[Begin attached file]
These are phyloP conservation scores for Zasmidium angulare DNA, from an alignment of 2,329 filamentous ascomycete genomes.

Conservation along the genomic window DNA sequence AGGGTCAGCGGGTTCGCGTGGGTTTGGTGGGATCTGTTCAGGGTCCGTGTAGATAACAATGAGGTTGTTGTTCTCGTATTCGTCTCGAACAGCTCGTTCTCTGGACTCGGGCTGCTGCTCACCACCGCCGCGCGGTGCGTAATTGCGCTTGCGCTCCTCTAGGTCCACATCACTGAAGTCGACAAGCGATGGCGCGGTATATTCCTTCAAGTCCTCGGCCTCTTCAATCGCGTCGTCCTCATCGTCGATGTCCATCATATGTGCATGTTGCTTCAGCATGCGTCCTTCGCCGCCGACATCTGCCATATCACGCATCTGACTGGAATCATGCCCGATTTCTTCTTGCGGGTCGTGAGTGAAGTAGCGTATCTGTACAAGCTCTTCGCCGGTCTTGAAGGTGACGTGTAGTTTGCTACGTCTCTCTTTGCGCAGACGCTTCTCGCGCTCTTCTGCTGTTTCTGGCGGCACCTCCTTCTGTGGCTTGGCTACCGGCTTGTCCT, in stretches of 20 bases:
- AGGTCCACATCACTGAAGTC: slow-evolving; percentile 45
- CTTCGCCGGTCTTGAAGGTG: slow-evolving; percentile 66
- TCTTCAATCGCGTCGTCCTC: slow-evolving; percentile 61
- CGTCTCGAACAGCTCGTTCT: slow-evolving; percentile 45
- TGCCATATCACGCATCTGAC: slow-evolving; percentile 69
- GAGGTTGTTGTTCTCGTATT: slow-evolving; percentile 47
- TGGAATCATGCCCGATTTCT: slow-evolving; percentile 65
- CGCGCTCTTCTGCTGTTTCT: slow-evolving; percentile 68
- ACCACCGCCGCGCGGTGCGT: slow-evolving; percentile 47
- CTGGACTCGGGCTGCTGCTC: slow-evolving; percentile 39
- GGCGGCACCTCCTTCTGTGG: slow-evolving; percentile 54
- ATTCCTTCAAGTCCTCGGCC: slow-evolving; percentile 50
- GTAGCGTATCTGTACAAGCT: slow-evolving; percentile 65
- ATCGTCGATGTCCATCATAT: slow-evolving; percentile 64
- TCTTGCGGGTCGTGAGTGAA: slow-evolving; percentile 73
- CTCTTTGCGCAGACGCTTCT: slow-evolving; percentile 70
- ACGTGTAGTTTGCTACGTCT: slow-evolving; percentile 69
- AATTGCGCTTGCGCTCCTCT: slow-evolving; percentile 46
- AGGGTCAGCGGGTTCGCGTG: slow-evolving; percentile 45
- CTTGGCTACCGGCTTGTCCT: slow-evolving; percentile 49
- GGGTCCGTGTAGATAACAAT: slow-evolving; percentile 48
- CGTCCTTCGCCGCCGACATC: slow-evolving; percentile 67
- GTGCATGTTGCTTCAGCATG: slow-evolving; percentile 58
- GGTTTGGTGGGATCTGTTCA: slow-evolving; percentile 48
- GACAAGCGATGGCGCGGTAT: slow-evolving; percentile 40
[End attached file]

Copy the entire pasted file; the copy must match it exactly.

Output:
These are phyloP conservation scores for Zasmidium angulare DNA, from an alignment of 2,329 filamentous ascomycete genomes.

Conservation along the genomic window DNA sequence AGGGTCAGCGGGTTCGCGTGGGTTTGGTGGGATCTGTTCAGGGTCCGTGTAGATAACAATGAGGTTGTTGTTCTCGTATTCGTCTCGAACAGCTCGTTCTCTGGACTCGGGCTGCTGCTCACCACCGCCGCGCGGTGCGTAATTGCGCTTGCGCTCCTCTAGGTCCACATCACTGAAGTCGACAAGCGATGGCGCGGTATATTCCTTCAAGTCCTCGGCCTCTTCAATCGCGTCGTCCTCATCGTCGATGTCCATCATATGTGCATGTTGCTTCAGCATGCGTCCTTCGCCGCCGACATCTGCCATATCACGCATCTGACTGGAATCATGCCCGATTTCTTCTTGCGGGTCGTGAGTGAAGTAGCGTATCTGTACAAGCTCTTCGCCGGTCTTGAAGGTGACGTGTAGTTTGCTACGTCTCTCTTTGCGCAGACGCTTCTCGCGCTCTTCTGCTGTTTCTGGCGGCACCTCCTTCTGTGGCTTGGCTACCGGCTTGTCCT, in stretches of 20 bases:
- AGGTCCACATCACTGAAGTC: slow-evolving; percentile 45
- CTTCGCCGGTCTTGAAGGTG: slow-evolving; percentile 66
- TCTTCAATCGCGTCGTCCTC: slow-evolving; percentile 61
- CGTCTCGAACAGCTCGTTCT: slow-evolving; percentile 45
- TGCCATATCACGCATCTGAC: slow-evolving; percentile 69
- GAGGTTGTTGTTCTCGTATT: slow-evolving; percentile 47
- TGGAATCATGCCCGATTTCT: slow-evolving; percentile 65
- CGCGCTCTTCTGCTGTTTCT: slow-evolving; percentile 68
- ACCACCGCCGCGCGGTGCGT: slow-evolving; percentile 47
- CTGGACTCGGGCTGCTGCTC: slow-evolving; percentile 39
- GGCGGCACCTCCTTCTGTGG: slow-evolving; percentile 54
- ATTCCTTCAAGTCCTCGGCC: slow-evolving; percentile 50
- GTAGCGTATCTGTACAAGCT: slow-evolving; percentile 65
- ATCGTCGATGTCCATCATAT: slow-evolving; percentile 64
- TCTTGCGGGTCGTGAGTGAA: slow-evolving; percentile 73
- CTCTTTGCGCAGACGCTTCT: slow-evolving; percentile 70
- ACGTGTAGTTTGCTACGTCT: slow-evolving; percentile 69
- AATTGCGCTTGCGCTCCTCT: slow-evolving; percentile 46
- AGGGTCAGCGGGTTCGCGTG: slow-evolving; percentile 45
- CTTGGCTACCGGCTTGTCCT: slow-evolving; percentile 49
- GGGTCCGTGTAGATAACAAT: slow-evolving; percentile 48
- CGTCCTTCGCCGCCGACATC: slow-evolving; percentile 67
- GTGCATGTTGCTTCAGCATG: slow-evolving; percentile 58
- GGTTTGGTGGGATCTGTTCA: slow-evolving; percentile 48
- GACAAGCGATGGCGCGGTAT: slow-evolving; percentile 40